US-Russian alliance against ‘terrorism’ changing Central Asian geo-politics

Russia and the US have established reasonably friendly ties in order to avoid conflict between their interests, and occasionally to cooperate for those interests. Moscow’s support of Washington’s war against ‘terrorism’ and the Taliban in return for a free hand in Chechnya is such an occasion. The forthcoming meeting between presidents Bush and Putin is widely expected to be the occasion for the settlement of differences between them over the US’s missile-development project and its proposals for the modification of the Anti-Ballistic Treaty (1972). But Putin also needs to show that he is protecting Russia’s spheres of influence in the former Soviet Central Asian republics, to placate conservative politicians and generals at home, while Washington is interested in developing ties with the republics because they have common borders with Afghanistan, and for economic reasons.

Putin’s departure from Shanghai to go to Dushanbe, the capital of Tajikistan, to meet the leaders of the Northern Alliance, composed mainly of representatives of Tajik and Uzbek minorities in Afghanistan, showed that he would not allow any American influence over the NA, insisting that only Moscow would provide the military and economic assistance that the NA need to overthrow the Taliban. He also rejected the US’s proposal that ‘moderate’ Taliban be allowed a role in a future Afghan government.

Moscow is also determined to retain all five Muslim republics (Khazakhstan, Turkmenistan, Kyrgyzstan, Uzbekistan and Tajikistan) within its own sphere of influence. It demonstrated its weight by forcing them to seek its permission before they could cooperate with the US against Afghanistan. Uzbekistan, for instance, has allowed US airmen into its territory only after getting Moscow’s leave. But there are no Russian troops in those republics except Tajikistan, and at least two of them (Uzbekistan and Khazakhstan) have developed strong economic and political ties with the Americans. Both, though members of the Shanghai Cooperation Organisation, to which China and Russia also belong, are distrustful of Moscow, and both have rejected Putin’s offer to send troops to defend them against the local Islamic movement, which they claim is threatening their security.

Uzbekistan and the US announced on October 12 that they had signed what appeared to be a security pact. The joint statement referred to a confidential agreement between the two, signed on October 7, which it said had established “a qualitatively new relationship based on a long-term commitment to advance security and regional stability”. According to the statement, the two governments said that their cooperation against terrorism would include “the need to consult on an urgent basis about appropriate steps to address the situation in the event of a direct threat to the security of territorial integrity of the Republic of Uzbekistan.”

American officials in Tashkent could hardly conceal their delight. “This is quite historic,” said one; “it is the first time something like this has been done with any country that was part of the Soviet Union.” But he was reluctant to describe the accord as a security pact, no doubt as part of Washington’s effort not to embarrass Russia, which is sensitive about its right to be treated as a world power, now that it is no longer a ‘superpower’. Asked whether the agreement was effectively a US guarantee of Uzbekistan’s security, the official said: “We did not use that word.”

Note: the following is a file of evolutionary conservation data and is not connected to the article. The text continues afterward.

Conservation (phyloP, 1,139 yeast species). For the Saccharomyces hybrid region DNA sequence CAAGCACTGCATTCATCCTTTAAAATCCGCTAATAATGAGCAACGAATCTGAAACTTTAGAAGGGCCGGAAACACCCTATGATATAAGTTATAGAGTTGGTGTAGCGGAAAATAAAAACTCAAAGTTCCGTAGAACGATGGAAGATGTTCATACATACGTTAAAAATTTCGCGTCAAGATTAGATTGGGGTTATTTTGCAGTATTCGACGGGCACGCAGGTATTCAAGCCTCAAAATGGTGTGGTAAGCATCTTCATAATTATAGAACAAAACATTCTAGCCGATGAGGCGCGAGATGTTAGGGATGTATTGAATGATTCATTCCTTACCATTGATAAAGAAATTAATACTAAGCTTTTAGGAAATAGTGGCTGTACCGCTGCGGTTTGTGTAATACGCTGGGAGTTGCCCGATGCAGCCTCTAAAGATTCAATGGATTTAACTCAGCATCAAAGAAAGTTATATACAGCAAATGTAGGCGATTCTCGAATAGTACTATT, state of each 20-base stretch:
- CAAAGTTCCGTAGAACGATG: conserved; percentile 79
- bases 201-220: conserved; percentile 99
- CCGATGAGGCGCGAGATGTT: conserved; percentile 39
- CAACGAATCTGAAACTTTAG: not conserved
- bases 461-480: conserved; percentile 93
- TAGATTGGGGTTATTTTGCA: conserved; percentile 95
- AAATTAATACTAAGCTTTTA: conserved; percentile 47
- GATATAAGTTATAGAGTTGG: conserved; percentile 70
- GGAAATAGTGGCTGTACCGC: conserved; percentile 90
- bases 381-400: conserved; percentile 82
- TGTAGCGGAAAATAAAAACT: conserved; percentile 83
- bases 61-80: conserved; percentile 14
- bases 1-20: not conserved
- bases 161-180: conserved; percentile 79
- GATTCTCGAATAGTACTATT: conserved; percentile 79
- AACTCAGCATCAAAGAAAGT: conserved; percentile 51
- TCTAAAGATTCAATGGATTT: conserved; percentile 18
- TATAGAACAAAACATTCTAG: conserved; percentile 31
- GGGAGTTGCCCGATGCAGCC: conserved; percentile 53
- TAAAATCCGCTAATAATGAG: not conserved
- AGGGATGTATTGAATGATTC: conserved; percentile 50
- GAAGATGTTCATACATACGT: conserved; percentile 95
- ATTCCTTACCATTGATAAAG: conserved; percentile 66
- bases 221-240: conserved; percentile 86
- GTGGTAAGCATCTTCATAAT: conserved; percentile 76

According to observers, Islam Karimov, the autocratic Uzbek president, wants the US not to pull out of the region after the Afghanistan operations. He also wants to build a pipeline through US-controlled Afghanistan to a port in US-friendly Pakistan to export his country’s oil. Uzbekistan, like the other four ex-Soviet republics, has no pipeline. Russia held the rest of the Soviet Union with an iron grip and confined pipelines to territories nearer home, building hardly any infrastructure in other areas: a lack that it is now exploiting to force the oil-rich republics to use Russian pipelines. This will not only secure vast royalties for Moscow but also give it strong political and diplomatic levers over those republics. The cheapest route for their oil and gas would be through Islamic Iran, but Washington will not allow that.

In competing for the energy resources of the Central Asian republics, Moscow and Washington will also exploit the various ethnic rivalries in the region. For instance, in the Vergana valley, three republics have large ethnic groups that are barely able to contain their discord. The Northern Alliance is also bedevilled by similar differences.

Moscow and Washington will obviously try to prevent their competition for control from getting out of hand. The Americans, in particular, must be gripped by a feeling of deja vu, as the republics are very similar to the Gulf region, where there is also a mix of oil and gas resources with autocratic and dynastic rulers who have to be protected for fear of something worse replacing them.

Another part of that mix is the growing Islamic revival, which, since September 11, has made the Western powers wary of Muslim rulers, even trusted surrogates. In fact, according to newspaper reports, Moscow is now trying to persuade the US to stop relying on Gulf oil, and sign permanent energy pacts with Russia. But the Russians will first make sure that they also control the resources of the Central Asian republics, in order to avoid having to compete for the US’s energy markets.

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